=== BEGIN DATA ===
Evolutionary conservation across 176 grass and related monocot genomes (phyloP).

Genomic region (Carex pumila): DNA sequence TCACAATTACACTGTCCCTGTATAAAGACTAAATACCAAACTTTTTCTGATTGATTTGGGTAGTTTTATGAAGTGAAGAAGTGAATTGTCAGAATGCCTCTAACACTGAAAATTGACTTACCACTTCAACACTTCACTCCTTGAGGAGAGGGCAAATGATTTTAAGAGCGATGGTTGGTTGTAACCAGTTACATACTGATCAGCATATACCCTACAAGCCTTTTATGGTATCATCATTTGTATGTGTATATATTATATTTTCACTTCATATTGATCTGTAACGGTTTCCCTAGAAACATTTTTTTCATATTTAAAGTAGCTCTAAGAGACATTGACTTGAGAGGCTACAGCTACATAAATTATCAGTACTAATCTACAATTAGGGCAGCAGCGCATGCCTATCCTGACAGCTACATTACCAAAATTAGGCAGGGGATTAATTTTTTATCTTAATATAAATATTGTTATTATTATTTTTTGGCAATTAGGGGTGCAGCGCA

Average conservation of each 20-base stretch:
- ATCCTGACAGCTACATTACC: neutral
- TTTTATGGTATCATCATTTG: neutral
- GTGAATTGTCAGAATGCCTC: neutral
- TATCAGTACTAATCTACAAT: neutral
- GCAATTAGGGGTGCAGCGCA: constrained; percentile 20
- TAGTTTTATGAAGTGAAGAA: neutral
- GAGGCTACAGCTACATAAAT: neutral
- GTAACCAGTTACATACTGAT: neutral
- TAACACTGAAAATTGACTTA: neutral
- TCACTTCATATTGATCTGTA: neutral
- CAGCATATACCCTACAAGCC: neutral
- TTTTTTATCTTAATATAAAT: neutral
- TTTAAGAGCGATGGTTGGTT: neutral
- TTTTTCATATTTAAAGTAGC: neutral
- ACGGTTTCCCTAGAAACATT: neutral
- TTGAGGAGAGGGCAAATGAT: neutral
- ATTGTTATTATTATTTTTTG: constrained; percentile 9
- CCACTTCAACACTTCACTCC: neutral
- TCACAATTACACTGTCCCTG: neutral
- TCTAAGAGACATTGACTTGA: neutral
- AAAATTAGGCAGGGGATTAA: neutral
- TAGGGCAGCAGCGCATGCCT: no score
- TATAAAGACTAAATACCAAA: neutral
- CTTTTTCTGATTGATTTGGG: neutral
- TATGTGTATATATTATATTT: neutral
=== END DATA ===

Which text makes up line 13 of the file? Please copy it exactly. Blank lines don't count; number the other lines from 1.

- TCACTTCATATTGATCTGTA: neutral